To put it in the perspective of a family, if the Joneses owe $300,000 on their mortgage and their house is also worth $300,000, the net worth, or home equity, is $0. This home adds nothing to the Jones family net worth because debt and assets are worth the same amount. But, if the home is valued at $400,000 then the Jones family has $100,000 in net worth even if they have no intention of selling their home for a long time.

In the case of a bank, if it holds $100 billion in assets and has $90 billion in liabilities, its net worth is $10 billion.

If the bank has issued 100 million shares of stock on the open market the book value of the share price will be $100 per share ($10 billion in equity divided by 100 million individual shares of stock).

A bank’s equity value, or net worth, will only retain a positive dollar value if a bank’s assets remain more valuable than its liabilities. And a bank’s stock price rises when investors think the bank is going to pile up profits in the future. If profits materialize, the value of a bank’s net worth increases. On the other hand, when bank assets rapidly drop in value the bank’s net worth falls too. As a result, their stock price plummets.

During the financial crisis, rapidly falling bank stock prices were a distress signal—bank asset values were falling sharply and eating into a bank’s net worth.

A large equity cushion is able to absorb larger asset losses, and a more severe crisis. That is why regulators judge bank safety by measuring a bank’s equity cushion versus bank assets—it is a good indicator for how severe an impact a bank can handle while still retaining a positive net worth.

How Does a Bank Pass the Test?

This equity cushion is of special interest for regulators when they stress test banks. Regulators focus on something called “Tier 1 Common Equity” when assessing a bank’s performance throughout the stress test. Tier 1 Common Equity is a term regulators use to describe the equity received from issuing stock to investors plus the bank’s retained earnings.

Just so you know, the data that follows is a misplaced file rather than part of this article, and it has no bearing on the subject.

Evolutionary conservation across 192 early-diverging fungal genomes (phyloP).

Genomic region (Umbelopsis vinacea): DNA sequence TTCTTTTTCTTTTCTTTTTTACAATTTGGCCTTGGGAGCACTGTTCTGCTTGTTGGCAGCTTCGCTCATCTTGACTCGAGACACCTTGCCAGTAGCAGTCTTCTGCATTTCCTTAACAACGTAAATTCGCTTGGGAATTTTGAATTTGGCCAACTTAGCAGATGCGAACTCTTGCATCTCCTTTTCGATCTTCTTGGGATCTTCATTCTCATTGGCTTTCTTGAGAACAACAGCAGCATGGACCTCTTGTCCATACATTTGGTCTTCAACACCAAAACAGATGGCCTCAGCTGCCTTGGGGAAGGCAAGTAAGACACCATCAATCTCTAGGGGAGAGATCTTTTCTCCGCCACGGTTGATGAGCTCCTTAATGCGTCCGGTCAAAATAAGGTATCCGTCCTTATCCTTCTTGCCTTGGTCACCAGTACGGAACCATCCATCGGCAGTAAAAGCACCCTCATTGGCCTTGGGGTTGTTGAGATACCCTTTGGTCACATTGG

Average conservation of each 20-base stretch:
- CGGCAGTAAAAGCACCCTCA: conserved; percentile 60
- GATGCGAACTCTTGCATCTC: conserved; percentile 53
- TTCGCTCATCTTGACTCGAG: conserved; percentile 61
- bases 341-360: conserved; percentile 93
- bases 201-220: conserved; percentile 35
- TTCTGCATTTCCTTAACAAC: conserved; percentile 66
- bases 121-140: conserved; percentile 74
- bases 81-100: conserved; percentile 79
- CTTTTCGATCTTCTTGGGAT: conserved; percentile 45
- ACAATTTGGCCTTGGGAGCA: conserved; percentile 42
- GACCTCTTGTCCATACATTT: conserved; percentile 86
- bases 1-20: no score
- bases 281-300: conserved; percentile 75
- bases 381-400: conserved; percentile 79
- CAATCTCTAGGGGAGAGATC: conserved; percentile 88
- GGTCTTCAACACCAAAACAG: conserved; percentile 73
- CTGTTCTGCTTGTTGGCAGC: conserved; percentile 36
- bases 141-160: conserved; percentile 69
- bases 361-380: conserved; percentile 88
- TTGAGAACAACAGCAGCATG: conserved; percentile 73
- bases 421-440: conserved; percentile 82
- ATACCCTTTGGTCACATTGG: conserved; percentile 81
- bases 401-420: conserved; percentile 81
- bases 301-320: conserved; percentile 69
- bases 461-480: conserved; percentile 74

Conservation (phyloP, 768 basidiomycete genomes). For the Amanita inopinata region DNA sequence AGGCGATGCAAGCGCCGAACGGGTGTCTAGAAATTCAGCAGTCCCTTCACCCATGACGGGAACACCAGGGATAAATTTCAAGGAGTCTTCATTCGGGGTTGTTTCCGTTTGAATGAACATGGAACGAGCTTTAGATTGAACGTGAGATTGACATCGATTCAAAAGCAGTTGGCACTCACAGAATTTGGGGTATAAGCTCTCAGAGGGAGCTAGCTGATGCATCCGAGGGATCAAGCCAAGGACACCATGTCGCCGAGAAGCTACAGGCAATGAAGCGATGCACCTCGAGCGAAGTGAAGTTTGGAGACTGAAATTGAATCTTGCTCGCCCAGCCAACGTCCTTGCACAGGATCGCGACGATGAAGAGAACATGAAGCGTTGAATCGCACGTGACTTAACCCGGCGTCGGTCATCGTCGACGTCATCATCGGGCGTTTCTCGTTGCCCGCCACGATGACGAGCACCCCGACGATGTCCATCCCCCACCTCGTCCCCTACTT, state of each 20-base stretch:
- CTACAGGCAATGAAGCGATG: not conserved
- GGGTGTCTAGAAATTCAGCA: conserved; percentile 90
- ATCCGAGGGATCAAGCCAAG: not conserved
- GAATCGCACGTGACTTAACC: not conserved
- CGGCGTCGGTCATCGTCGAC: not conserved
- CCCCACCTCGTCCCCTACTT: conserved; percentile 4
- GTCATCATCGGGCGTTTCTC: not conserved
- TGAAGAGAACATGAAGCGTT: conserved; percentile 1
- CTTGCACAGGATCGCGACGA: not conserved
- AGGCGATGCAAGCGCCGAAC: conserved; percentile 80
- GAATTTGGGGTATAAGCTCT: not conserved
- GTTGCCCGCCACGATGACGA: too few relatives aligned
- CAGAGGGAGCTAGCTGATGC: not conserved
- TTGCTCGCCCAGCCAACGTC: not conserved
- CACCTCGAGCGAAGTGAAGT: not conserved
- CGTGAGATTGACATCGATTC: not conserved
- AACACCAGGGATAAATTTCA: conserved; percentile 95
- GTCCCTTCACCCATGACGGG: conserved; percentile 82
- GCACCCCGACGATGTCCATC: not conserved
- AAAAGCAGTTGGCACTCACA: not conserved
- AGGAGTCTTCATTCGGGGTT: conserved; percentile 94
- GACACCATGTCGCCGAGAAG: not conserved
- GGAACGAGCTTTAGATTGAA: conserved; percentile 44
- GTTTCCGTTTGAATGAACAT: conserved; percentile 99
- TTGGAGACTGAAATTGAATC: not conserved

Retained earnings are the profits that a bank has chosen not to use to pay stock dividends or buy back shares with. For example, if a bank’s annual net income is $1.2 billion and it pays out $100 million in dividends, and uses $100 million to buy back shares, $1 billion is added to its retained earnings.

Tier 1 Capital vs. Tier 2 Capital

Tier 1 Common Equity is made up of funds invested by stockholders and retained earnings. Tier 2 Capital includes funds invested in the bank by unsecured bondholders—unsecured bond holders have no direct claim to specific bank assets—and other sources of unsecured financing. The purpose of requiring 5% in Tier 1 equity capital is to absorb losses first—prior to any losses being borne by Tier 2 unsecured debt holders. A large equity cushion can handle the first wave of losses and help a bank remain solvent during a crisis.

To pass the stress test, the Fed requires banks to maintain an amount of shareholder’s equity from selling shares of its stock plus retained earnings equal to at least 5% of a bank’s total risk-weighted-assets. Banks must maintain this ratio even as asset values are being demolished during the stress test.

Risk weights are based on an asset’s probability of default. U.S. Treasury bonds are considered “risk-free”—the market believes that they have a zero chance of default. Therefore, they have a 0% risk weight.

The 0% risk weight means that if a bank holds $10 billion worth of U.S. Treasury debt, it does not need to have any equity capital set aside in relation to its holdings of Treasuries.

Mortgage loans, corporate loans, and commercial real estate loans have a greater risk of default, and regulators require banks to calculate a larger amount of risk-weighted assets and a larger required airbag of common equity capital.